Monta Ellis was completely unstoppable against Kevin Martin and Courtney Lee, shooting 10-13 from the field and a perfect 6-6 from the line. Unfortunately, the balance of the Rockets cancelled out his monumental first half. Luis Scola put up 19 points on 7 of 12 shooting and 5-6 from the line. Kevin Martin and Aaron Brooks combined for 20 total points. The usually offensively-limited Chuck Hayes got ten points, mostly from layups. Thanks to plenty of backdoor cuts by Brooks and Hayes, and the inside post moves of Scola, the Rockets compiled up 36 first half points in the paint and edged the Warriors by one point.
New coach, same story for the Warriors one half into 2010.
The Golden State Warriors open the season facing the Houston Rockets, playing the second game of a back-to-back. Travelling and chasing Kobe around can tire you out quickly and lets hope the Warriors exploit the Rockets’ possible tiredness right out the gates.
The Warriors finished out their preseason disappointingly, losing every road game and getting more injured in the process. We already knew about Ekpe Udoh’s wrist. But recently signed Louis Amundson, the new Ronny Turiaf, injured himself nine minutes into his first preseason game..after missing much time with a back injury. As if this wasn’t bad enough, the Warriors got a scare in the second to last game of the season when Stephen Curry tweaked his ankle and was held out of the final game.
But in typical fashion the Warriors roll on and face a disciplined basketball team that at one point last night led the Los Angeles Lakers by double digits until a fourth quarter meltdown — or, rather, their inability to stop Shannon Brown.
The Rockets are loaded with shooters in Aaron Brooks, Kevin Martin, Shane Battier, and Chase Budinger, which spells doom for our Warriors (lack of) perimeter defense. Just as challenging for the Warriors will be finding a way to defend against Houston’s frontline with the always efficient Luis Scola and Yao Ming. Granted, Yao will not be playing as Avinash mentioned earlier. But watching a joking, jovial Yao on the sidelines and then seeing him slam home a left handed dunk over two Laker defenders it traffic shows that he’s looking to make the most out of those 24 minutes he gets to play. Chuck Hayes plays bigger than he is, which is unfortunate for a Warriors squad who seem to do the opposite (see Brandan Wright).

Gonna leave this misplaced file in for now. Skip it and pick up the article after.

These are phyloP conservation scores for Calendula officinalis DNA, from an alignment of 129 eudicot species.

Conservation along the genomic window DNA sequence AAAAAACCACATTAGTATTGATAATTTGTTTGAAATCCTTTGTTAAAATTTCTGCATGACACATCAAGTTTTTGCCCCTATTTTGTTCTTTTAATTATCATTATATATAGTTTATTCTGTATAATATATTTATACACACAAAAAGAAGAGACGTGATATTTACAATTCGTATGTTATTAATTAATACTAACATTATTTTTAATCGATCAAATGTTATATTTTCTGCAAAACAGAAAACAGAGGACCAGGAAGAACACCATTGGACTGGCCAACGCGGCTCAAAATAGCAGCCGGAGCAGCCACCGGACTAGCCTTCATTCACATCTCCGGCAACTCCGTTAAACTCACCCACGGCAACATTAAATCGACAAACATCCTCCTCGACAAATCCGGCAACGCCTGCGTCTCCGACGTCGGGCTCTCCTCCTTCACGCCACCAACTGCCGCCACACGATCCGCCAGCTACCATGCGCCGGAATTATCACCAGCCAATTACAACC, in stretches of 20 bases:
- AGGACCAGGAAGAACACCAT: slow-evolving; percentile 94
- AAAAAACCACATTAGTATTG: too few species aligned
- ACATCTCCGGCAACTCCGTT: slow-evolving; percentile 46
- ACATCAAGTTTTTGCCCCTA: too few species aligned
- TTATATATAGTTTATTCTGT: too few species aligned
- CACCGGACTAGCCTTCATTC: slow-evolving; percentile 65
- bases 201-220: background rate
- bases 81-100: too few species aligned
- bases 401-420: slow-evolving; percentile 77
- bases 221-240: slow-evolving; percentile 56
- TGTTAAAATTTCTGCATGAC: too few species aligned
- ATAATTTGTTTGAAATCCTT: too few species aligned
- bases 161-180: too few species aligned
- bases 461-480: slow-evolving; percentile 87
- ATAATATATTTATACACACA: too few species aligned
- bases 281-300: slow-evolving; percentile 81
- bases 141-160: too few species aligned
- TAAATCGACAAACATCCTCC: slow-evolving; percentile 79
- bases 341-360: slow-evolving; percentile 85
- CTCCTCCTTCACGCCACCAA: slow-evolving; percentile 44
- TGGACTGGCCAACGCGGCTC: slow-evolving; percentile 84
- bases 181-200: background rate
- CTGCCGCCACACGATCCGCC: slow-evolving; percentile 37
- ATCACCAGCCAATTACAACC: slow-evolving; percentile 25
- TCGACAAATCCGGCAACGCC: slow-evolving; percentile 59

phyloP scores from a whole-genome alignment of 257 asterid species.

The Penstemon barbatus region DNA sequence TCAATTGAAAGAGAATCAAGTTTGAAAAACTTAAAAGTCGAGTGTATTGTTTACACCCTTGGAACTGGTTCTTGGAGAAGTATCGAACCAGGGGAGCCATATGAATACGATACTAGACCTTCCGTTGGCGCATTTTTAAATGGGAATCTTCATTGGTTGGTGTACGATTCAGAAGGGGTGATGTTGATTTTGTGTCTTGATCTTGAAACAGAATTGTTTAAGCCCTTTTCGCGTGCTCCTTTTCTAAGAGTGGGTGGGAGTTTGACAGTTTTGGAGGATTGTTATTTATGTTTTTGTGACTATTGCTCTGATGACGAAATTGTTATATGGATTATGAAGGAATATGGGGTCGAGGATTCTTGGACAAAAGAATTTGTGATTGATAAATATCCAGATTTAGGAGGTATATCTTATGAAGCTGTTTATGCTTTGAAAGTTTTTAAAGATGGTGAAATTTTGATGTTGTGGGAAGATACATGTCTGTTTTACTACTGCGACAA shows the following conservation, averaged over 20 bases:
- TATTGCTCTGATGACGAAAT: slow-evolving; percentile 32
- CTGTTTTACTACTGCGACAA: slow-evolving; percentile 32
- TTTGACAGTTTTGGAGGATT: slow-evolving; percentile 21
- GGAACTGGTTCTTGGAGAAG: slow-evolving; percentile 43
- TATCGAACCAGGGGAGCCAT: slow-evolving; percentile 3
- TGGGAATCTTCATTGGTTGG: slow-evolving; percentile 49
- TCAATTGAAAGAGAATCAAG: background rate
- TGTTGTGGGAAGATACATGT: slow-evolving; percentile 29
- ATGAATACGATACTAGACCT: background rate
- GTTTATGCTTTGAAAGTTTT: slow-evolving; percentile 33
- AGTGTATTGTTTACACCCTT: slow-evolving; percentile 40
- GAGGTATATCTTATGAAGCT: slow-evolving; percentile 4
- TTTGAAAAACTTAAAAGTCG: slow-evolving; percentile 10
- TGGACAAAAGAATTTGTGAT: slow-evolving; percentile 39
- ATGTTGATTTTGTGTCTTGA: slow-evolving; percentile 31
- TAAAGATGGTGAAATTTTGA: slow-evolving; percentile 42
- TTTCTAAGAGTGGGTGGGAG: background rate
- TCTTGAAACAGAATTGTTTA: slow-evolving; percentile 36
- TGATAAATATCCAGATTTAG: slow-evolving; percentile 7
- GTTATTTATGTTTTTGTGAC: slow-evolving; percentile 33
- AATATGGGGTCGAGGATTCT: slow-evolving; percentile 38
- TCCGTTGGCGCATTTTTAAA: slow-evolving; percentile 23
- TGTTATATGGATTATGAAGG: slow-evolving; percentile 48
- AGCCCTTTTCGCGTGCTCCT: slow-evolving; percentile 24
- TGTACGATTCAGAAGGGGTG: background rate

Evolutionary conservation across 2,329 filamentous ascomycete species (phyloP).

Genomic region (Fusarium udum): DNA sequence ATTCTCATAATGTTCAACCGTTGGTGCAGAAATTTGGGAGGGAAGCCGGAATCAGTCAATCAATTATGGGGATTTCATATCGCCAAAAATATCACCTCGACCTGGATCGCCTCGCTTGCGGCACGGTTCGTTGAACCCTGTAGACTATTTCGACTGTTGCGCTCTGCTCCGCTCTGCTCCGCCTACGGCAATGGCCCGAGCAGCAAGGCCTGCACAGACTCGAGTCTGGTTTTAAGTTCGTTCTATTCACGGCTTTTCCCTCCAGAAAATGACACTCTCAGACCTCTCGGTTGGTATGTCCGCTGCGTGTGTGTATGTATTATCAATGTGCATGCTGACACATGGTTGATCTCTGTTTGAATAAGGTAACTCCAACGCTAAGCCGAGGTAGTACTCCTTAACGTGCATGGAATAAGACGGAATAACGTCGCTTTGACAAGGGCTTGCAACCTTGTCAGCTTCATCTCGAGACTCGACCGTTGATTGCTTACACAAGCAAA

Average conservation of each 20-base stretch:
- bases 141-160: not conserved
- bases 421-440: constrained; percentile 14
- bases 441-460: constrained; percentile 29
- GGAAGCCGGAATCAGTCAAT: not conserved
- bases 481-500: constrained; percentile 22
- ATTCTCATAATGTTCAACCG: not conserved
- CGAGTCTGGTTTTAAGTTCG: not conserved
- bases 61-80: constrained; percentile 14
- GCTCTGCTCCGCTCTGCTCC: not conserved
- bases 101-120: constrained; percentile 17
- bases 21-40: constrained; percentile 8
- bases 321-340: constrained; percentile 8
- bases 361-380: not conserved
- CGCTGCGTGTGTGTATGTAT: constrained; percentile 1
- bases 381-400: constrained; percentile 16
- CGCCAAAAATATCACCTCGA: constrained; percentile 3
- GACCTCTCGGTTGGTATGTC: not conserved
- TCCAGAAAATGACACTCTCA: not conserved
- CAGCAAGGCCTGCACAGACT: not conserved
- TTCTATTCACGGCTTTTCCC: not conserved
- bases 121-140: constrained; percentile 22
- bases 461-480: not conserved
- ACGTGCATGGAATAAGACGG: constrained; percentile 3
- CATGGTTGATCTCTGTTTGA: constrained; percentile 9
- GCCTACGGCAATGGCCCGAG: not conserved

Most importantly, will won’t get to see two Chinese players on the court at the same time. But we will see them both sitting on their respective benches, which begs the question: Shouldn’t Asian Heritage Night have worked better the first game of the season, given how Asian Heritage Last season was when Yi Jianlian and the New Jersey Nets came to town (and Yi put up a stinker of a game in his honor)?
So what can we expect tonight? Here are Golden State of Mind’s predictions:
Hope on over to Golden State of Mind’s game thread to join in on today’s excitement and chatter of opening night.
Or, if you prefer the Rockets, check The Dream Shake.
The Warriors lost all their preseason away games, but on the bright side, writes Jared Cowely of the Press-Democrat.com Warriors blog, “real basketball is finally here.” And by that he means the improvement on defense:
On defense, the team was an interesting study in preseason. Statistically, they were much improved from last season. They allowed only 100.3 points per game (112.4 in 2010), allowed opponents to shoot just 43.2 percent from the field (48.5 in 2010) and 36.6 percent from the 3-point line (37.5 in 2010) and outrebounded their opponents 47.1 to 43.0 on average (outrebounded 48.1 to 38.4 in 2010). That’s a huge improvement. If the Warriors maintain those numbers in the regular season, this team will be much better than most have predicted. We must caution that this was preseason, but even so, this team looks to be better on defense.
This is great news, of course, but the Warriors stlil lost quite a few games to some rebuilt and injury-recovering teams, like the Warriors themselves. It’s strange though that in spite of holding defenses to a lower shooting percentage, the Warriors ability to score, too, goes down.